The CMPLX function uses REAL or INTEGER arguments to compose a result of type COMPLEX. It may also convert between different kinds of COMPLEX numbers, possibly resulting in a loss of precision.

## Syntax

CMPLX (x[,y] [,kind] )

*x* is an INTENT(IN) scalar or array of type REAL, INTEGER, or COMPLEX.

*y* is INTENT(IN) and of type REAL or INTEGER. If *x* is of type COMPLEX,
*y* cannot be present.

*kind* is a number which determines the kind of the result. It must be a
scalar INTEGER expression that can be evaluated at compile time. To maintain portability,
this argument should be the result of a KIND Function,
or SELECTED_REAL_KIND Function.

The result is of type COMPLEX.

If *x* is INTEGER or REAL, the value of the result is the complex number
whose real part has the value of *x*, and whose imaginary part has the value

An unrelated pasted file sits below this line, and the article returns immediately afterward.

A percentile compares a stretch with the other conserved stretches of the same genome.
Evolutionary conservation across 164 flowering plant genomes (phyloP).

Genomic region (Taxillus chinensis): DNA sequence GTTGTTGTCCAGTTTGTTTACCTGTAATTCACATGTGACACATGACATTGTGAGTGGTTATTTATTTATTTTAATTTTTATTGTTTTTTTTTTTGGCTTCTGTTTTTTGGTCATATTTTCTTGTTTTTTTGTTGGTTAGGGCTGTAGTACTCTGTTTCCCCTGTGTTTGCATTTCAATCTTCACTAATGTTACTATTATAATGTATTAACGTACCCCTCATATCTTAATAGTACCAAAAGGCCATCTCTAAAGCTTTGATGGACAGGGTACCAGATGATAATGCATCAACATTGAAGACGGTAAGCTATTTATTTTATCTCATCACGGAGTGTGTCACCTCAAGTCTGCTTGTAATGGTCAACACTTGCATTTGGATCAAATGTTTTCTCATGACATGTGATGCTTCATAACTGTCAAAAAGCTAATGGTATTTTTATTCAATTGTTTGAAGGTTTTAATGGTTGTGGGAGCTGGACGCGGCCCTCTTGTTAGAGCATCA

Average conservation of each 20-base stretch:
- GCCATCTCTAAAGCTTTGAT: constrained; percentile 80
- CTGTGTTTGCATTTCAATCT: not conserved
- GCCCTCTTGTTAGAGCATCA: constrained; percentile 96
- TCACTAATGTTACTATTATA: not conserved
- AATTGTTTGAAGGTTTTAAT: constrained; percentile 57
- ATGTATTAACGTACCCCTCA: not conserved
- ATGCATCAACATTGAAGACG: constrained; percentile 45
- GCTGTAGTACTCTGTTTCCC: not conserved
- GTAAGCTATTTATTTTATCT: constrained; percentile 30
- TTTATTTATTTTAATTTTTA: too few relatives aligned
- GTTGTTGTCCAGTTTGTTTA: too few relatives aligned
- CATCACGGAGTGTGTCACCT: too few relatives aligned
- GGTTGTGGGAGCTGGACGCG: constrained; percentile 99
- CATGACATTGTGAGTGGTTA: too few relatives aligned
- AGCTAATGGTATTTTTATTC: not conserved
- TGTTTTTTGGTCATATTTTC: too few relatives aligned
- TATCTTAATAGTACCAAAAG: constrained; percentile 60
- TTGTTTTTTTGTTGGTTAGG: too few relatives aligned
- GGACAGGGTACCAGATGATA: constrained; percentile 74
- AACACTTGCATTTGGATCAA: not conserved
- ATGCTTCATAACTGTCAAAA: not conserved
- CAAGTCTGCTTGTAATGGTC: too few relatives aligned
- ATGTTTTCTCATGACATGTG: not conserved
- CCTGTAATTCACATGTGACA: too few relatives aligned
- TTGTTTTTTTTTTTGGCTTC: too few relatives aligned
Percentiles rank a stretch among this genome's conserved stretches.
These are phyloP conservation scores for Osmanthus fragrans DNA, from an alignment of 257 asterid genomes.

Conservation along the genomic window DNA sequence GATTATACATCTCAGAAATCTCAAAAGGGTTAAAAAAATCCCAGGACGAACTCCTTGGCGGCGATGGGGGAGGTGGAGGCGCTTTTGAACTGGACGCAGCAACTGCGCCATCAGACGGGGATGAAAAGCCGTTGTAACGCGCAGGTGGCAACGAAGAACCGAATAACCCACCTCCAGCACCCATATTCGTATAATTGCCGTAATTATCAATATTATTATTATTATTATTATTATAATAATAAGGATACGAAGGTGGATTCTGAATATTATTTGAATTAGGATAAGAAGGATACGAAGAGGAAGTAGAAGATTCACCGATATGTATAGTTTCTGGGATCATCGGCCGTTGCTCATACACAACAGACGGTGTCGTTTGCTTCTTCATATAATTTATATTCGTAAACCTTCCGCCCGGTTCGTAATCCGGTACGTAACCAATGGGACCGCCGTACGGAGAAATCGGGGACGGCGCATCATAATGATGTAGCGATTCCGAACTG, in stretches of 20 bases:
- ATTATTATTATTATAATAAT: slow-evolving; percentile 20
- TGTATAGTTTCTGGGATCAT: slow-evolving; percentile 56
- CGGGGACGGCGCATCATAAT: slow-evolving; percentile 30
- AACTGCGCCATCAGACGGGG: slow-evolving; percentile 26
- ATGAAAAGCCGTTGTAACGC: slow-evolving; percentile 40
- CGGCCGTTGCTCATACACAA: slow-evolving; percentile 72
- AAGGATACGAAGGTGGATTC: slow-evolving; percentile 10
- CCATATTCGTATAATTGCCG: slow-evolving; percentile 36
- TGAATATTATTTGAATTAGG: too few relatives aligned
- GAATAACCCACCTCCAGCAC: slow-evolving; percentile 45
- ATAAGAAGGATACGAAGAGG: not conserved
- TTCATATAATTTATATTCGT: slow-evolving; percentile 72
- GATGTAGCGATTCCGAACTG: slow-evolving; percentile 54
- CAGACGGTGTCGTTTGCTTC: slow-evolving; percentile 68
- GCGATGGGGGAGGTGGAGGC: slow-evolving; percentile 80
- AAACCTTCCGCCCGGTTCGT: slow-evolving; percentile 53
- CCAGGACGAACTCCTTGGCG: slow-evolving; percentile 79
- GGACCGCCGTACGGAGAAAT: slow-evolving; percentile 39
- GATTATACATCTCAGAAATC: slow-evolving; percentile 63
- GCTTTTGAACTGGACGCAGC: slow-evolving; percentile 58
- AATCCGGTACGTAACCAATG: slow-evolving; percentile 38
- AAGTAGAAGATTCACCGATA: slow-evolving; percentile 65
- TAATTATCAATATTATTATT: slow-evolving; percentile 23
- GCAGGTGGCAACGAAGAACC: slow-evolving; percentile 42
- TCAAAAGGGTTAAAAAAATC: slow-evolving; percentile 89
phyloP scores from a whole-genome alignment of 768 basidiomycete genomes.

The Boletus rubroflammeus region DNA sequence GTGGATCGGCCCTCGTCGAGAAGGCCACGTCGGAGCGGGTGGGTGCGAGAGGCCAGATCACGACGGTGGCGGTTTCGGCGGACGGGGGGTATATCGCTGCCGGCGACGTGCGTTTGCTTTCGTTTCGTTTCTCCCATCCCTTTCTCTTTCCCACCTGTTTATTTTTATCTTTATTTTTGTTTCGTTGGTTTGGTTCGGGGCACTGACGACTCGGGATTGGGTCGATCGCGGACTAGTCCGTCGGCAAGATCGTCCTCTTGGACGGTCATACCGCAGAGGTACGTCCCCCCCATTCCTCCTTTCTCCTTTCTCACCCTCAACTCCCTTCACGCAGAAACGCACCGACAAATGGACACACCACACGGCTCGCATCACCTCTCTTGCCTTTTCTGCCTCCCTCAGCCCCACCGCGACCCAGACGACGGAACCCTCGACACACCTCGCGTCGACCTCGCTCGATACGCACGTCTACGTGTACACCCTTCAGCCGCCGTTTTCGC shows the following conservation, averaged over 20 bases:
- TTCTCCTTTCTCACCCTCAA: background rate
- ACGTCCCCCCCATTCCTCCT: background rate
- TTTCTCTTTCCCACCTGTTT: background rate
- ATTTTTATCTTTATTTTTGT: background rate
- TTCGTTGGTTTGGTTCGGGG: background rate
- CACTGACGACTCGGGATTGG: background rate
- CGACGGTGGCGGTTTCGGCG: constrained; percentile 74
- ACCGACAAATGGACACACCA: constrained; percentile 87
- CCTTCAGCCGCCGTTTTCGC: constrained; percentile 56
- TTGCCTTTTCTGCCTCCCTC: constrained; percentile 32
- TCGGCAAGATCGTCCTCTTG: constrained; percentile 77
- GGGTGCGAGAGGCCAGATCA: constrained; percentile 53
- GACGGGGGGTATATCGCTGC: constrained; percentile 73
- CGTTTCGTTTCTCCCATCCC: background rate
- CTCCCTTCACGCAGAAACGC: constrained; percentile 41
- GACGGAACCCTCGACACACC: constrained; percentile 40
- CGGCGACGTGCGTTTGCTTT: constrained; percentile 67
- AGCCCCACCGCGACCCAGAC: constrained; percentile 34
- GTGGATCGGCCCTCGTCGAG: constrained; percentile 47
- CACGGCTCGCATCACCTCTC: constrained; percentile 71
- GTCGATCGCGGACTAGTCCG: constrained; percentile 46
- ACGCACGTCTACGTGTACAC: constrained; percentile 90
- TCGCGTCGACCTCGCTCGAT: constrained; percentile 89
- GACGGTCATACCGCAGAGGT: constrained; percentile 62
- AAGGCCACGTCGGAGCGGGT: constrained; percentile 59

of *y*. If *y* is absent, the imaginary part of the result is zero.

If *x* is COMPLEX, it is as if *x* and *y* were present with
the values REAL(*x*), AIMAG(*x*)).

If *kind* is present, the result is of the kind specified by *kind*.

If *kind* is absent, the result is default kind.

## Example

real :: x=1.,y=1. integer :: ix=1,iy=1 complex(kind(1.d0)) :: z=(1.d0,1.d0) write(*,*) cmplx(x) ! y assumed to be zero write(*,*) cmplx(x,y) write(*,*) cmplx(ix,iy,kind(1.d0)) write(*,*) cmplx(ix,y) write(*,*) z, cmplx(z) ! precision is lost